July 24, 2018
The likelihood that a medical professional will prescribe an opioid for a minor injury varies dramatically across the United States, according to new research out of the University of Pennsylvania.
Researchers examined private insurance claims for nearly 31,000 patients who visited emergency departments for an ankle sprain between 2011 and 2015. Nationwide, 25 percent of them were prescribed an opioid painkiller, such as hydrocodone or oxycodone.
But the likelihood of receiving such a prescription varied considerably by state.
Patients who were treated in states considered "high prescribers" were about three times as likely to receive an opioid prescription than those seeking treatment in states considered "low prescribers."
That disparity was particularly glaring at the extremes. Patients in Arkansas, the highest-prescribing state, were more than 10 times more likely to receive an opioid prescription than patients in North Dakota, the lowest prescribing state.
The highest-prescribing states mostly were located in the south. The stingiest states, including Pennsylvania and New Jersey, were mostly located in the north.
Patients in Pennsylvania received an opioid prescription 13.2 percent of the time. In New Jersey, they received an opioid prescription 10.9 percent of the time.
Opioids are not the first treatment for an ankle sprain – nor should they be, said Dr. M. Kit Delgado, the study's lead researcher and a Penn professor of emergency medicine and epidemiology. But he stressed opioid prescriptions are too common and too variable for such minor injuries.
“Given that we cannot explain this variation after adjusting for differences in patient characteristics, this study highlights opportunities to reduce the number of people exposed to prescription opioids for the first time and also to reduce the exposure to riskier high-intensity prescriptions," Delgado said.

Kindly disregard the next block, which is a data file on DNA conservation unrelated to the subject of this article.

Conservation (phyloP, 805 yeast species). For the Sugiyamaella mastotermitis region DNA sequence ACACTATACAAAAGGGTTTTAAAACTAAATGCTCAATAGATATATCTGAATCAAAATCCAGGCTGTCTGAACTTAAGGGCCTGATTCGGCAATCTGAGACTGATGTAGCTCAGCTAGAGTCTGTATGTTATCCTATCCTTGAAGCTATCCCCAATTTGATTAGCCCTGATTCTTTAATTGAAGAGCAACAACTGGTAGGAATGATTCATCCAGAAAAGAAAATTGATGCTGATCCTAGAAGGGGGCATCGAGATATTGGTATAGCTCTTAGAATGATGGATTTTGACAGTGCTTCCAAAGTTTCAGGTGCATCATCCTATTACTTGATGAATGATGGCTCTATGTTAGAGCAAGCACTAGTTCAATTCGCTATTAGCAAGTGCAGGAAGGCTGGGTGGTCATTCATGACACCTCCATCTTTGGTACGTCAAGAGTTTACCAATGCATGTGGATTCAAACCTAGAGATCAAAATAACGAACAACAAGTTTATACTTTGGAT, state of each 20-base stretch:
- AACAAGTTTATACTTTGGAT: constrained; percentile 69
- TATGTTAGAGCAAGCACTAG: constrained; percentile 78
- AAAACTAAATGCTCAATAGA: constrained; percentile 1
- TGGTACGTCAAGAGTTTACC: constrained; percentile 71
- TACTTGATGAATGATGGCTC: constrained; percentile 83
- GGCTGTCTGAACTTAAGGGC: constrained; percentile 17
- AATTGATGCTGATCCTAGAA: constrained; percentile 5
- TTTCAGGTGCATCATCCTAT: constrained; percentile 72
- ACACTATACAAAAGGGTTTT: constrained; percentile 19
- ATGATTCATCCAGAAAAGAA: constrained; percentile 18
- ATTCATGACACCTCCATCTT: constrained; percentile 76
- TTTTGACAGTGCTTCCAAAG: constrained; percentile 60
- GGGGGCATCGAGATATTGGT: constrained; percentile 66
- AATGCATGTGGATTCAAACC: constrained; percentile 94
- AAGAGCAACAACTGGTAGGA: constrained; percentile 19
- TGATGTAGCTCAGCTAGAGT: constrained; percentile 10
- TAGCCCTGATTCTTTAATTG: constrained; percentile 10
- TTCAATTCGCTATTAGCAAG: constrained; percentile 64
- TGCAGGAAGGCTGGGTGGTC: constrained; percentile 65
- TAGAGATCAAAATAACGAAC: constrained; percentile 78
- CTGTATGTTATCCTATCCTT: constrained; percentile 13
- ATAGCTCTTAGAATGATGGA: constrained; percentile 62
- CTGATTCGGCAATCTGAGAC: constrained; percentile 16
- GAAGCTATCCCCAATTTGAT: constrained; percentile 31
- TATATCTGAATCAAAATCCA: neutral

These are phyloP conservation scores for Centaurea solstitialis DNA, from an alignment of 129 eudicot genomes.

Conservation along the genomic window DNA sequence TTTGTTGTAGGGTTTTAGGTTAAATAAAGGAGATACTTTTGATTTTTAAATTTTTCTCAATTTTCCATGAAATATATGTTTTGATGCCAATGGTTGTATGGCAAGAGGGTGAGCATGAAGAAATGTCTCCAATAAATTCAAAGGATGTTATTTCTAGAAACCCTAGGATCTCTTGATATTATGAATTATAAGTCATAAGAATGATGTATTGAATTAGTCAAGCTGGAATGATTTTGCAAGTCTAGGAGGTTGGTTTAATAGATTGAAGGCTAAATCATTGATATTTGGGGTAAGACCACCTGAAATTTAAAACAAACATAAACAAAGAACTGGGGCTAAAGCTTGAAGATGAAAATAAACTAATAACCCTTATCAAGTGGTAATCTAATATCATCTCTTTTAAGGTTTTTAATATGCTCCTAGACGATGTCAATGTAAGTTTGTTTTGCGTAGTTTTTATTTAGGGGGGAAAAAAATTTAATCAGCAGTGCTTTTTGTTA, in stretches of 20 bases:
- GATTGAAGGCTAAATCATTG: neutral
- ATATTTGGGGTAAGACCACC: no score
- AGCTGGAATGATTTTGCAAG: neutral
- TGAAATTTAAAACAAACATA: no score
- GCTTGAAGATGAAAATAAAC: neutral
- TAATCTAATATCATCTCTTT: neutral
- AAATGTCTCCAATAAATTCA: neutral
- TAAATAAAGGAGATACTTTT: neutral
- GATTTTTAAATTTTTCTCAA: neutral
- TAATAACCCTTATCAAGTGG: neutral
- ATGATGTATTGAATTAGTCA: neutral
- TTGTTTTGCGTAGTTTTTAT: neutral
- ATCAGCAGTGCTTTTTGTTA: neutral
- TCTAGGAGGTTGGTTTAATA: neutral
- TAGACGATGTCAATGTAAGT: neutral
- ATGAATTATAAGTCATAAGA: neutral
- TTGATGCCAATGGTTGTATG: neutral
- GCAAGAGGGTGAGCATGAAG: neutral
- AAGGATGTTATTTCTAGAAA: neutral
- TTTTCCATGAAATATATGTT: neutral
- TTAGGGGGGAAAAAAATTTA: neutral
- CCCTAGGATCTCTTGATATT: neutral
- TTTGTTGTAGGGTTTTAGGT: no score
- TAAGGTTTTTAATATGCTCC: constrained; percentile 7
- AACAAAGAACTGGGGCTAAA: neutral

Additionally, the study found that patients who received long-course prescriptions were five times more likely to fill additional opioid prescriptions during the next six months than patients who only received a small supply. The study found that long-course prescriptions were associated with prolonged use unrelated to the original injury.
Medical professionals must maximize non-opioid alternatives when treating minor injuries, the researchers suggested. When an opioid is necessary, they recommended that the lowest initial dose be prescribed – no more than 10-12 tablets of short-acting drugs.
“Although prescribing is decreasing overall, in 2015 nearly 20 percent of patients who presented with an ankle sprain were still given an opioid, a modest decrease from 28 percent in 2011,” Delgado said. “By drilling down on specific common indications as we did with ankle sprains, we can better develop indicators to monitor efforts to reduce excessive prescribing for acute pain.”
The study was funded by the National Institute on Drug Abuse and the Leonard Davis Institute Small Grants program. Its findings were published Tuesday in the Annals of Emergency Medicine.